Sadly, the race was yet another Kyle Busch coronation. Outside of the Busch coverage, there was an unhealthy amount of coverage given to Elliott. Toward the end of the race, ESPN had entire segments of the event dedicated to the driver of the No. 9. I know that he’s the champion, but you have a race to cover. There’s other things going on that fans might find interesting. The race involves more than just four or five guys.

There were 40 starters on Sunday, sort of. I have no clue what happened with Jeffrey Earnhardt’s car. It appears that the fourth-generation racer blew an engine on the pace laps. No mention was made of the issue and it doesn’t appear that either Jeffrey Earnhardt or JD Motorsports are talking much about it; the team put out a matter-of-fact tweet stating that the engine put the No. 4 out while Earnhardt didn’t mention it at all.

The only reason Busch didn’t win was because Alex Bowman ran out of fuel and NASCAR threw the caution two seconds before Busch would have gotten the white flag. I felt that Bowman was getting out of the way and that NASCAR shouldn’t have thrown the caution. In the last few laps of a race, NASCAR should take great pains to avoid throwing cautions. Seemingly everyone else does. However, it seems like they didn’t even try to wait it out. They threw the yellow before Bowman could get to the apron, despite the No. 5 likely traveling at 100 mph or more. Like it or not, that caution changed the outcome of the race. He had no trouble getting back to pit road. NASCAR should have just let the race finish under green.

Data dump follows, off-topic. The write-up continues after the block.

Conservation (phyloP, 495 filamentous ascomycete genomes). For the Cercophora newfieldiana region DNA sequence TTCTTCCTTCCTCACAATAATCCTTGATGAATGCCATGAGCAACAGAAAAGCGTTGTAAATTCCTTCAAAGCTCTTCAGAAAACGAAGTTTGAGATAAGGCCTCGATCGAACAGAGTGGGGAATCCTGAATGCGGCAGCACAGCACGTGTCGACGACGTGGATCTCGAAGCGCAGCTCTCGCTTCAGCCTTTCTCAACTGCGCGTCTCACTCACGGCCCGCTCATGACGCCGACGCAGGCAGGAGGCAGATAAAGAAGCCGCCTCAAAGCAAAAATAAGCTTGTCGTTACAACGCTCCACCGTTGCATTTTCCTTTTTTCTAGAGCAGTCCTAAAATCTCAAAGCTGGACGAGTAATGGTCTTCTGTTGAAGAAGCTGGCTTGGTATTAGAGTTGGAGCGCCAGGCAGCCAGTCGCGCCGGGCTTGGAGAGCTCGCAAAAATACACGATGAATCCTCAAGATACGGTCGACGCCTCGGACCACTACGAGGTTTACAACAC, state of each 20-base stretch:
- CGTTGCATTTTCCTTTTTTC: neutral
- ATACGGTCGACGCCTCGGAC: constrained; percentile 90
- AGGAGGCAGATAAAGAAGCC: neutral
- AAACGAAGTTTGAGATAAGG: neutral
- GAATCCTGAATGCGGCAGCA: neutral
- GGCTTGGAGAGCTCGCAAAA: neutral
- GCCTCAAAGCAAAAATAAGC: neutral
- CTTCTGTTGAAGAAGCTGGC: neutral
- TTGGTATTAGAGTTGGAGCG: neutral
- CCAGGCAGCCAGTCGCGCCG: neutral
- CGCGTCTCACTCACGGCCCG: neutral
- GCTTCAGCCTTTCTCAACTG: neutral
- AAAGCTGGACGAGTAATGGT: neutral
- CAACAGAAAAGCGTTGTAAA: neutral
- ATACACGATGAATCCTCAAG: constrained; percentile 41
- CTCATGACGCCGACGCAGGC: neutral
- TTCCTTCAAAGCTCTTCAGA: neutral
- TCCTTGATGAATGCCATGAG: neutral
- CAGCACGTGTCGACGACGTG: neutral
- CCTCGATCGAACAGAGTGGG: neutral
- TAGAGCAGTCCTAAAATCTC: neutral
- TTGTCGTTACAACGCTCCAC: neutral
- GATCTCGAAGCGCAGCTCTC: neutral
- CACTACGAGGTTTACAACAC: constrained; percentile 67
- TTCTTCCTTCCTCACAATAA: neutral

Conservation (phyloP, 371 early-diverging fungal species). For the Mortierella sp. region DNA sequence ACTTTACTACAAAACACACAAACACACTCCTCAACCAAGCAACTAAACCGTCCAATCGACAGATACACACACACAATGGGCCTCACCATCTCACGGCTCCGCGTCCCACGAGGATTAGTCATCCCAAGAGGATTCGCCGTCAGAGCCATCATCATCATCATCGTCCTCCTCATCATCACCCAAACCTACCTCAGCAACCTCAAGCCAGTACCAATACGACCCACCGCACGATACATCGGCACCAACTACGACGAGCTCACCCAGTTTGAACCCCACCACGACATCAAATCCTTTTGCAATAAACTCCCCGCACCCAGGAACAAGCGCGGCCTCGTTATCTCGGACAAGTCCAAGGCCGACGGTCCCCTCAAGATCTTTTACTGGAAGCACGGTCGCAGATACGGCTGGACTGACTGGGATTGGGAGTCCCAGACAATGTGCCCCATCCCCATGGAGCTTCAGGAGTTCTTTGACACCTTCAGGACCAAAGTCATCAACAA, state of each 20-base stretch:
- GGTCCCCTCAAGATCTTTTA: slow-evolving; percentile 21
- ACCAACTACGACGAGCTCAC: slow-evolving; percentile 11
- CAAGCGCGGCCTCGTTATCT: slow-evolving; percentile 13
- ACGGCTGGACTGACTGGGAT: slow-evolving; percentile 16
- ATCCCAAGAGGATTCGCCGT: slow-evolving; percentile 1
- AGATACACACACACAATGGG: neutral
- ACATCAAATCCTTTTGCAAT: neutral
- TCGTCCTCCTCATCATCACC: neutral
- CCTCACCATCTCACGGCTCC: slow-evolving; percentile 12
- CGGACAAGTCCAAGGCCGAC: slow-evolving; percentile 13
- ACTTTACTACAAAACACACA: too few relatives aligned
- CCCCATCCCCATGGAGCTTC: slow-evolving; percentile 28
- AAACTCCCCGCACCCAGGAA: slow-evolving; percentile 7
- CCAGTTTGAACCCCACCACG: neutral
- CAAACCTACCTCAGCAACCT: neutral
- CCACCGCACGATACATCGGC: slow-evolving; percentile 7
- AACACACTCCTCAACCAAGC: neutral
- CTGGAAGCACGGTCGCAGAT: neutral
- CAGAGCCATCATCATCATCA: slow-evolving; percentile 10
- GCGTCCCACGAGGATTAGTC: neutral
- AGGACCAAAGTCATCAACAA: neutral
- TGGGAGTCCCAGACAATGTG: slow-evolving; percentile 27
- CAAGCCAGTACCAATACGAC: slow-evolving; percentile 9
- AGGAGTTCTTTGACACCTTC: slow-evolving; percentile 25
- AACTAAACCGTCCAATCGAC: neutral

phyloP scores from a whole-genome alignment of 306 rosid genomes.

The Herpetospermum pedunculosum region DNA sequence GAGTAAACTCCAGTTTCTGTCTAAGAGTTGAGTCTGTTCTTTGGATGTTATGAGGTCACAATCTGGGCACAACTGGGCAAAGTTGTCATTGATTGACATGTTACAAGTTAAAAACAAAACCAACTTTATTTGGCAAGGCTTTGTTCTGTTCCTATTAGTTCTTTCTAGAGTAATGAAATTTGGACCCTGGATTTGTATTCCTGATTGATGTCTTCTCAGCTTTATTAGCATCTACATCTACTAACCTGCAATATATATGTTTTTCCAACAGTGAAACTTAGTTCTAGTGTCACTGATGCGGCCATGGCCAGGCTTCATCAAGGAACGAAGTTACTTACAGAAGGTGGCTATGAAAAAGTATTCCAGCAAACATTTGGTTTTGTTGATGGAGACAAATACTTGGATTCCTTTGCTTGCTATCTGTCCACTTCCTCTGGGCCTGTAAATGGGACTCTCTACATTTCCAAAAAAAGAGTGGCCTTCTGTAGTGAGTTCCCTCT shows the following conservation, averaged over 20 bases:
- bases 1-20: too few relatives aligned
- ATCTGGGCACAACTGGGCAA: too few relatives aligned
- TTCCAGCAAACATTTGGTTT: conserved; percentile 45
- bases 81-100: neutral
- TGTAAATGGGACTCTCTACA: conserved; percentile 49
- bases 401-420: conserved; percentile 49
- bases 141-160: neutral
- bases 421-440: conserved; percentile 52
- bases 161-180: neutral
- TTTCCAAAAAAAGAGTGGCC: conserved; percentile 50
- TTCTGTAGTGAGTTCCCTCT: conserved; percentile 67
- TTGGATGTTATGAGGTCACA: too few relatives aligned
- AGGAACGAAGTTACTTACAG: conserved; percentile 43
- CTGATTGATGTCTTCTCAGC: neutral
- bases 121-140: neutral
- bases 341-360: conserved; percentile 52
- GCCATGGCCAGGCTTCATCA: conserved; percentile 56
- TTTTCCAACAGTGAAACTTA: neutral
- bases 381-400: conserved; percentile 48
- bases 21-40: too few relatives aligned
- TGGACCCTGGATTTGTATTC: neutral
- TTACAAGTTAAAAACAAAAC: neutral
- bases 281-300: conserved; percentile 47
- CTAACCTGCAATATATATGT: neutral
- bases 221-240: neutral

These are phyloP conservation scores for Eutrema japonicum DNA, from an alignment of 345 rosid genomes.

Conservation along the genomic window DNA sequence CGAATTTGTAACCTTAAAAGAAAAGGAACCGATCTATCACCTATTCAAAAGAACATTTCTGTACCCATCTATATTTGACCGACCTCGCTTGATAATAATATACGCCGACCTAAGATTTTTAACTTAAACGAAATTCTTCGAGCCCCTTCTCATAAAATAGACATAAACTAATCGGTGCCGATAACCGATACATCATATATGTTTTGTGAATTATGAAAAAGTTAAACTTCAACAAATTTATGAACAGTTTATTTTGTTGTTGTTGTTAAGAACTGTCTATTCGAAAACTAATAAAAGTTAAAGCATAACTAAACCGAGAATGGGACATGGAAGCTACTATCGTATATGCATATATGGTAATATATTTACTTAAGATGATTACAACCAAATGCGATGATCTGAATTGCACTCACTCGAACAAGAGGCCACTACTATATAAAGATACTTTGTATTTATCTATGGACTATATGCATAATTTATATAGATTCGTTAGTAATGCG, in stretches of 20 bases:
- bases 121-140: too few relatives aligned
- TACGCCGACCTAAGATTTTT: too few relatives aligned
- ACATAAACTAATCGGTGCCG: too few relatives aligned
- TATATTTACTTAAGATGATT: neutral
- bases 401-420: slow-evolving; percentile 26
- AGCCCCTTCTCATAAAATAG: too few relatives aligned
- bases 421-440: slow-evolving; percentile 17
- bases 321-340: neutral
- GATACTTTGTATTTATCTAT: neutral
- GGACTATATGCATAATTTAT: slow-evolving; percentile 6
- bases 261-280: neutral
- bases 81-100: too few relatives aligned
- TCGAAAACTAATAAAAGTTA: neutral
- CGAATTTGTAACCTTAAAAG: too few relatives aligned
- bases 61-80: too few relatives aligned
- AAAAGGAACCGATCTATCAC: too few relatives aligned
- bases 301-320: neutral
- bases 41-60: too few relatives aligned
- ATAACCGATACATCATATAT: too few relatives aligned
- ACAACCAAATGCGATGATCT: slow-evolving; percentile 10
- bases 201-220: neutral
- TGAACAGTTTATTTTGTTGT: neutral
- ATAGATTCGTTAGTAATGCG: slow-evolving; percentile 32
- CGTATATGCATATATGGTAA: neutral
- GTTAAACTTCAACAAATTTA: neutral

The booth first checked to see whether Bowman got in the wall in what could be considered an attempt to justify the caution. Once it was apparent that no contact was made, it just chose to accept the caution as gospel and go from there. Despite the decision, there seemed to be some exasperation in the voices in the booth with NASCAR’s move.

If the commentators in the broadcast booth didn’t like NASCAR’s move to throw the yellow, then why not call them out? It’s not like it really matters now whether they tick off NASCAR or not. Ten days from now, they’ll be done with stock car racing for the foreseeable future (I’m not saying that it’s forever, but it’s going to be for quite a while). Some truth-telling would have benefited the broadcast.